There were some decent questions that wouldn’t normally be asked in a Presidential debate. As a space exploration fan, I liked the question about the candidate’s vision for space exploration. NASA consumes a very small amount of the federal budget, and the candidates missed the opportunity to talk about private space exploration. Huckabee’s answer wasn’t bad, but it could have been better.

Fred Thompson was very poised and gave very responsive answers. He didn’t knock it out of the park, but he showed the best mastery of the issues. The problem is that he needs to do better—it’s a crowded field and he needs to stand out more. He’s got the substance, but he needs more flash. He has some great ads out that would have done much better than the attack ad he used.

The Bad

First of all, I think Rudy hurt himself with his exchange with Romney. He’s the front-runner (at least nationally), so he doesn’t need to go on the offensive. Hitting Romney below the belt won’t help him, and made him look like a bully. Overall, his answers weren’t a strong as they could be. Rudy needs to get a boost, and this wasn’t it. While he’s still ahead nationally, he’s vulnerable.

The same applies to Fred Thompson’s attack ad. While all the others talked about themselves, Thompson’s offensive seemed out of place. Not only that, but Romney came back with a very human answer that helped him. Huckabee also had a good response. The other campaigns are calling the video an act of “desperation”—and while I don’t think that’s the case, it wasn’t the right call. I’m in Fred’s corner, but even I don’t think that running an attack ad at that point helped him at all.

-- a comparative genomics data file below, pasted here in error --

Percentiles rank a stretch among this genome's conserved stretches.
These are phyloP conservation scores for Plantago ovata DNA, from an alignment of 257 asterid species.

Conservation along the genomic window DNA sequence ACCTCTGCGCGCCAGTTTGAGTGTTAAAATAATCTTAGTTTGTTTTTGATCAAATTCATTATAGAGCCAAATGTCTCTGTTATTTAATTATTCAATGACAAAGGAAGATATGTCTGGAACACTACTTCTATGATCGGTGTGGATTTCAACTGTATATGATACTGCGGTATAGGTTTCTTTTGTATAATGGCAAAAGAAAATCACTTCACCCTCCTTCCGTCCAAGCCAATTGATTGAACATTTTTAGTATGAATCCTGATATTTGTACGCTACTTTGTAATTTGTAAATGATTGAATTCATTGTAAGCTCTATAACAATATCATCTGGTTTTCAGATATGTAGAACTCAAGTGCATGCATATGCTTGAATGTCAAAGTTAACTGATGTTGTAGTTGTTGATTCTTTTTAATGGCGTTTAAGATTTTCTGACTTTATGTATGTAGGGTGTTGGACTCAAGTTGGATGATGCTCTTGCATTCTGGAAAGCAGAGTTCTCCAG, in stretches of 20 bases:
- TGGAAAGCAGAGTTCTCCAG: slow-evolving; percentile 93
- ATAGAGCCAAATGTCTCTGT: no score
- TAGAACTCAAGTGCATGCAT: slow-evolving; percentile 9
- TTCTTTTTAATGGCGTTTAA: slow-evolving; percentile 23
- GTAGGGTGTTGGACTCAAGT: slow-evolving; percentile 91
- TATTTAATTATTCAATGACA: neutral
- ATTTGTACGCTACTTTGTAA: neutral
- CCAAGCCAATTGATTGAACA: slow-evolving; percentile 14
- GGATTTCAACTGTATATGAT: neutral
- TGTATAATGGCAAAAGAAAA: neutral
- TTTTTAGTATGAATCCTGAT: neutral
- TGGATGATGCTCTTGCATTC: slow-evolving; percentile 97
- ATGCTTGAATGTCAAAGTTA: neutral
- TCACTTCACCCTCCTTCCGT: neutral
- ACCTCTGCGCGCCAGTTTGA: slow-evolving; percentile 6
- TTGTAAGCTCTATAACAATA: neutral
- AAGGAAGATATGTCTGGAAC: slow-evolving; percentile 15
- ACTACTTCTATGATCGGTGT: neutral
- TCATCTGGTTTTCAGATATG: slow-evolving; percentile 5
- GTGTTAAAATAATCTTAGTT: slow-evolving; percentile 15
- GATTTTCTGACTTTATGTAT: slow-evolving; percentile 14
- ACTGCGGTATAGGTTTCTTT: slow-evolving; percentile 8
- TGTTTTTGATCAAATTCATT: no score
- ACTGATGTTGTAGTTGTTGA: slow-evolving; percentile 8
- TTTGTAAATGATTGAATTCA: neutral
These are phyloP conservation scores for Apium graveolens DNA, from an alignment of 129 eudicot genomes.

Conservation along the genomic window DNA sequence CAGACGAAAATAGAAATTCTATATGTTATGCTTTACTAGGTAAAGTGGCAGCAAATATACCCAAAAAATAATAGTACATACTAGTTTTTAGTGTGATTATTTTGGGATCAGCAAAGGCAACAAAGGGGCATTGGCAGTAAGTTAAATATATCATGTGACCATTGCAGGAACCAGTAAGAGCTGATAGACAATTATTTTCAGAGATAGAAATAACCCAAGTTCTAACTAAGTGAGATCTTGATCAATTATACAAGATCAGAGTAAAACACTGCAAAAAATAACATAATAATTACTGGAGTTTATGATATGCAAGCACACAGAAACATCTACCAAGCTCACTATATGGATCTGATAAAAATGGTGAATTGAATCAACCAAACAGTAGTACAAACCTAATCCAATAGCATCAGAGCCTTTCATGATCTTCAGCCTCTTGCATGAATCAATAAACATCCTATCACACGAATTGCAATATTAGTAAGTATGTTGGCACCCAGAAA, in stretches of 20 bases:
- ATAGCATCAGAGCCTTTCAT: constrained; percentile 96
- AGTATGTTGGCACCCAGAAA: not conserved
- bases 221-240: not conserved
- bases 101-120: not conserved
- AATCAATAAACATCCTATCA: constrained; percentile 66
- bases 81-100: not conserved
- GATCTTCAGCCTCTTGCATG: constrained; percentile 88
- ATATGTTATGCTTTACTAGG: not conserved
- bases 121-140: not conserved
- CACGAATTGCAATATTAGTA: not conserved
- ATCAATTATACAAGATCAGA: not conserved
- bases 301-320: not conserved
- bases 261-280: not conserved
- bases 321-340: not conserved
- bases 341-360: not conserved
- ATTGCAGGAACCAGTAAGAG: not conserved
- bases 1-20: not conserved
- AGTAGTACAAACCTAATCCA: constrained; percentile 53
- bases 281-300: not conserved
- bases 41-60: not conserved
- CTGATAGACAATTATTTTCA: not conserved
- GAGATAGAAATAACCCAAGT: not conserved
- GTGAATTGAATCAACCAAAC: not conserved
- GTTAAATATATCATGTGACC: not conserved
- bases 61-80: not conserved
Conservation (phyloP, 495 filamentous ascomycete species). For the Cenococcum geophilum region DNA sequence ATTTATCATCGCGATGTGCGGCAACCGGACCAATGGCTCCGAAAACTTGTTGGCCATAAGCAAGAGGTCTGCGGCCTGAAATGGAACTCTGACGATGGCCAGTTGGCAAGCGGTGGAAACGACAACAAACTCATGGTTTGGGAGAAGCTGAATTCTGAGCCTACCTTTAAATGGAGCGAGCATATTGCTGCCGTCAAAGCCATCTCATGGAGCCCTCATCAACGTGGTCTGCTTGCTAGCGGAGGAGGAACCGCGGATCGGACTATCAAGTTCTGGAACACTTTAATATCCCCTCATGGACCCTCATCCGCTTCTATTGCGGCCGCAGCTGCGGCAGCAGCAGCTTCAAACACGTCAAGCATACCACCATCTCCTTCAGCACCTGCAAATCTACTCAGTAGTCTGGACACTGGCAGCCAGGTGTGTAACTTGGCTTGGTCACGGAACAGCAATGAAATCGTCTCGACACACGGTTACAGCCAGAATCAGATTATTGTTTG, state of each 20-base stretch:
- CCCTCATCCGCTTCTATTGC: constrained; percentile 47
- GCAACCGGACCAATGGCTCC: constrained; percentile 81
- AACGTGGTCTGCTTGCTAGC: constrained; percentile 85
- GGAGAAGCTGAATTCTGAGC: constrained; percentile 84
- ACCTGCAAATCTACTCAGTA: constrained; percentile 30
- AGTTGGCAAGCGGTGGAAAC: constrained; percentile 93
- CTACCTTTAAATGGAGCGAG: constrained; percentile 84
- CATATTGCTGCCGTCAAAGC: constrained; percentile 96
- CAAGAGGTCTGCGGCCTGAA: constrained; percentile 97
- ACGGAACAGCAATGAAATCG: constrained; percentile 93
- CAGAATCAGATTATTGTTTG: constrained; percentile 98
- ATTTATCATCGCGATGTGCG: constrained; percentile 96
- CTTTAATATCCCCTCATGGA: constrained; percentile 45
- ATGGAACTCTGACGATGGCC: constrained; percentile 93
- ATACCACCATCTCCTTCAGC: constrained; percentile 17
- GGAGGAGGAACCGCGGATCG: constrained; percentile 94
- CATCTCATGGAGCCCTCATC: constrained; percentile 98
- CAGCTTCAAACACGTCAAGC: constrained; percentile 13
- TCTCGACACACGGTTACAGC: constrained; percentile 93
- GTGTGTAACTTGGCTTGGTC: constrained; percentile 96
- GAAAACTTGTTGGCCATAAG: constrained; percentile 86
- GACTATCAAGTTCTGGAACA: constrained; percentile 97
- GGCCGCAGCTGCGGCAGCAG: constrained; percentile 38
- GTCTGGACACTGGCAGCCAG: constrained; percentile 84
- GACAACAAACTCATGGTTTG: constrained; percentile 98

Ron Paul is a nut. When given a question that basically asked him whether he believes in a bizarre conspiracy theory, he basically said “yes.” I’ll give him some credit for eschewing an independent run, but he’s still the sort of paleoconservative on national defense issues that we don’t need now.

Rudy also hurt himself with his Second Amendment answer. This was not the right crowd to split hairs on regulating guns. This was not a good night for Rudy, and it may hurt him.

This was a solid and substantive debate (at least on the part of the candidates, if not CNN), and it could end up changing the dynamics of the race. Rudy and Romney, the two frontrunners, engaged in a fight that ended up making them both look bad. Mike Huckabee demonstrated once again why he’s gaining the most traction—he was confident and had a decent command of the issues. Fred Thompson did nothing to take him out of the race. John McCain’s campaign was on life support only a few months ago, but he’s not out of the race by any chance, and many may be willing to take a new look at him after tonight.

The biggest loser: CNN. Having a Clinton campaign advisor not only be allowed to ask a question, but then to follow up live demonstrated incredibly poor judgment. At the very least CNN could have Googled the people they were having speak. Either they were trying to bias the debate or they were simply asleep at the wheel—either way it reflects badly on them.

This race is still entirely up in the air, and even with weeks left until the Iowa Caucuses the rankings could change dramatically. Fortunately, the Republican Party has a solid group of candidates to pick from. The problem is that eventually the field must be narrowed to one—and who that may be is anyone’s guess.